Scott rides his bicycle across a small pond. Next up: The Ohio River.
If you didn’t know, I rode a bicycle around the world, and the most popular question was: “How did you ride a bike across the ocean?” My favorite joke was to say: “I just put extra air in the tires.” Now the joke has come true. In fact, I had to fly. I made up the miles by zigzagging across land, but the gap between has always bothered me. Now I get to fill that gap.
My adventure this week included riding my bicycle on a local pond. I rigged it with a Shuttle Bike Kit that my sponsor at Texas Flange gave me. You could call it a “water bicycle” or by the more fancy name “aquatic velocipede”. This a new invention, but not a new idea. See some old-fashioned pictures below of other aquanauts.
Originally, I wanted to cycle down to the Gulf of Mexico on the Ohio and Mississippi Rivers like they used to float barrels of bourbon to New Orleans. However, many factors have made this to be a bigger adventure than planned. After some research, I’ve discovered the rivers are much more dangerous than they appear; and I’m not sure the Shuttle Bike is efficient or durable enough to make the trip. For now, I will attempt to cross the Ohio River from Ohio to Kentucky. I believe I will be the first person to ride from one state to another on a bicycle over a river.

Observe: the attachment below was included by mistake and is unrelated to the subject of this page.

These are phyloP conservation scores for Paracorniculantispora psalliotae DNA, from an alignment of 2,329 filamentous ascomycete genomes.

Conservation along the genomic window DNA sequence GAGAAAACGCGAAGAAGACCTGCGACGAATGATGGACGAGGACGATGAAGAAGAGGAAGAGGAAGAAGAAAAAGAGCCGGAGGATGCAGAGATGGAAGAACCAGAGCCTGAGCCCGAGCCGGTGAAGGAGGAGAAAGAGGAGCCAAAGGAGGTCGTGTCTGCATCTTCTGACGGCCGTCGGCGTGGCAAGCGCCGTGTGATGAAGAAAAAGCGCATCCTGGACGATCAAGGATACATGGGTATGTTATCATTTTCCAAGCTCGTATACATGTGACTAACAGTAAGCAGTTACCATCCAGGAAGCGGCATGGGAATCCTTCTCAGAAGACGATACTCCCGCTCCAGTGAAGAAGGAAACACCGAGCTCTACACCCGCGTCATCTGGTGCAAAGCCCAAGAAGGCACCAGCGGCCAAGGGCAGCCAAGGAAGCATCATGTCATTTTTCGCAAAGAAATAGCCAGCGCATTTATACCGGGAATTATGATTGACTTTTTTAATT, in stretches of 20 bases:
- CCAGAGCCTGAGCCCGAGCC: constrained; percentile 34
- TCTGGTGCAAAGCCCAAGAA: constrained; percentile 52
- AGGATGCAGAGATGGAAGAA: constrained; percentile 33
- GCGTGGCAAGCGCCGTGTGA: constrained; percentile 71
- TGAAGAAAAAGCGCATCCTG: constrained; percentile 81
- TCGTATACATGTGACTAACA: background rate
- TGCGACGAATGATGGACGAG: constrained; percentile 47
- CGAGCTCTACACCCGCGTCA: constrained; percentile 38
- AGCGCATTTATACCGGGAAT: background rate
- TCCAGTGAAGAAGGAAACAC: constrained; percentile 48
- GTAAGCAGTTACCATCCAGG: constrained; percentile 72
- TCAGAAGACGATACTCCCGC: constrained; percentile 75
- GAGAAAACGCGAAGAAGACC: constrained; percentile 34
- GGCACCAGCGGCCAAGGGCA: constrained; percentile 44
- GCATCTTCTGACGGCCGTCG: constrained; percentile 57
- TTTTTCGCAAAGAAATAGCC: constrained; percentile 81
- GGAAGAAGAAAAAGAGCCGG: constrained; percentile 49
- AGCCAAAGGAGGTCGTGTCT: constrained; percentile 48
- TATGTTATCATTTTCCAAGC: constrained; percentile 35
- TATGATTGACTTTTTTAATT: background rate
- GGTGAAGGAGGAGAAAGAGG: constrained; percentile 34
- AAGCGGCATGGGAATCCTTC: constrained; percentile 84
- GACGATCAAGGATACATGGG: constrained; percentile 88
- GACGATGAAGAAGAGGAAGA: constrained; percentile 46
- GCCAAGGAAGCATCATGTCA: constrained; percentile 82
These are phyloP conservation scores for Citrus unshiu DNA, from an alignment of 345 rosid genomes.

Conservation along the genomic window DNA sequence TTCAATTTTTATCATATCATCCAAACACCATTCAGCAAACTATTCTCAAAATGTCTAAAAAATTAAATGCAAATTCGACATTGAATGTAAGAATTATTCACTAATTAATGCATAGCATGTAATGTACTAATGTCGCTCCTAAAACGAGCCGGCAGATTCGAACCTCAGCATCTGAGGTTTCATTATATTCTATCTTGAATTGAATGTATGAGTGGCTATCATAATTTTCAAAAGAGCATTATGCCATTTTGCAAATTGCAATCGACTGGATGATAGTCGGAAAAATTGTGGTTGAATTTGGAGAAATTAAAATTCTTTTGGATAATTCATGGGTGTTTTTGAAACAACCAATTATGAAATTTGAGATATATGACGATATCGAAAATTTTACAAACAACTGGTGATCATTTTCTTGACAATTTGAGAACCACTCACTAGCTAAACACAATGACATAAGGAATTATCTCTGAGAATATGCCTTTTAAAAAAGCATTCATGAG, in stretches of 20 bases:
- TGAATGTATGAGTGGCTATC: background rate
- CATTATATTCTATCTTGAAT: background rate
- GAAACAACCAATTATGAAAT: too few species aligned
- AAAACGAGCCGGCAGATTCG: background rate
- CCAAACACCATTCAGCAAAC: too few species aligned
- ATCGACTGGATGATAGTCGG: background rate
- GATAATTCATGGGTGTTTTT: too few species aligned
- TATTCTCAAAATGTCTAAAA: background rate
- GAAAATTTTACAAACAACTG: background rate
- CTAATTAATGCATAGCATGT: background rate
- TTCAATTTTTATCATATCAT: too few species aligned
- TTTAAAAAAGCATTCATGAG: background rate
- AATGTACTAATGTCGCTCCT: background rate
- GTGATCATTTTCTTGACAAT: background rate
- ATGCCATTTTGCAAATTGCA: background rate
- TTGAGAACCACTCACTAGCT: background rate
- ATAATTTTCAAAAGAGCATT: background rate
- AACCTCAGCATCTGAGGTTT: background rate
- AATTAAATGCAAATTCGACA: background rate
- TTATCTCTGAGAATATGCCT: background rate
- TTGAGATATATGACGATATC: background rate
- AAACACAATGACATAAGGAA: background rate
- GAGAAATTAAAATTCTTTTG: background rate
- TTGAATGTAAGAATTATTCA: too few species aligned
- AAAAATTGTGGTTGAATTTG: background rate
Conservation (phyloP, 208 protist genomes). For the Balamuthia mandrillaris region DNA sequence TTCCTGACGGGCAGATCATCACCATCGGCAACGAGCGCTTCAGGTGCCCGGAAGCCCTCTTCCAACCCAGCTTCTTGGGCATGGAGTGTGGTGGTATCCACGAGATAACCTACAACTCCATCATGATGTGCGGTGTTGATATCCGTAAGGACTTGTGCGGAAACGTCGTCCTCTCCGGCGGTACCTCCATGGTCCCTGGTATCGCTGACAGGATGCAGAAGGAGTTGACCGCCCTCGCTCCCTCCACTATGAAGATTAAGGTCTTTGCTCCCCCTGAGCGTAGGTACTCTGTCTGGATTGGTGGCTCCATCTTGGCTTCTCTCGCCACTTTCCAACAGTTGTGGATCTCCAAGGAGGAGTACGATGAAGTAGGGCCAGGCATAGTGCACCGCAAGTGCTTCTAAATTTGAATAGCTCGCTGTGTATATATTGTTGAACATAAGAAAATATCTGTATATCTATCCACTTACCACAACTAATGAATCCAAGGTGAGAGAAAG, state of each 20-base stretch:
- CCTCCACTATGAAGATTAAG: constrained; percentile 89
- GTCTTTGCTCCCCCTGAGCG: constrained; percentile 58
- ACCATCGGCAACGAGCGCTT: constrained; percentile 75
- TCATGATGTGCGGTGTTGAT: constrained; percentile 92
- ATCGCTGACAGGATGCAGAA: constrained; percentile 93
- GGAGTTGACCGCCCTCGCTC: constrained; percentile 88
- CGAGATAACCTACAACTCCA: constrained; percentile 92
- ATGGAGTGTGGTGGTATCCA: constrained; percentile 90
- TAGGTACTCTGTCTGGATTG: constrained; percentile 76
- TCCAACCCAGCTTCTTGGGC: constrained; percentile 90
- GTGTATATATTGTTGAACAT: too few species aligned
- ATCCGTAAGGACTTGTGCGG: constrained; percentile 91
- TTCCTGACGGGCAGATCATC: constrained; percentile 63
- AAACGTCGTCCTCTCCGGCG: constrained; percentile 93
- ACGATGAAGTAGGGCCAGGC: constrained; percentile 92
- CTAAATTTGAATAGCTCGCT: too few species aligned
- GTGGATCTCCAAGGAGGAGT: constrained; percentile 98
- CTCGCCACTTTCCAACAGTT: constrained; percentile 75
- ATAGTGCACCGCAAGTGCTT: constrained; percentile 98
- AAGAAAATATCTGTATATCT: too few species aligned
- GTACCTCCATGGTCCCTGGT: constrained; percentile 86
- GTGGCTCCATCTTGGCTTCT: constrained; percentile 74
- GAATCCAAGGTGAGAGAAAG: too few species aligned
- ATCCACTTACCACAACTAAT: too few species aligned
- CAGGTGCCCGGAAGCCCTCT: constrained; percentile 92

Stay tuned. The weather has been horrible for weeks. It has been raining often, which may flood the river and cause the flow to exceed the bike’s cruising speed of 6 km/h. Even more concerning is the wind. I’m concerned the pontoons will turn my water bike into a sailboat.
This is a water bicycle race or nautical cycle competition in 1914 on Lake Enghien, France. Berregent piloted by Austerling. Press photograph the Meurisse Agency. Source: Bibliothèque nationale de France.
The design of these boats from 100 years ago is very similar, the main difference being the lack of plastic and rubber.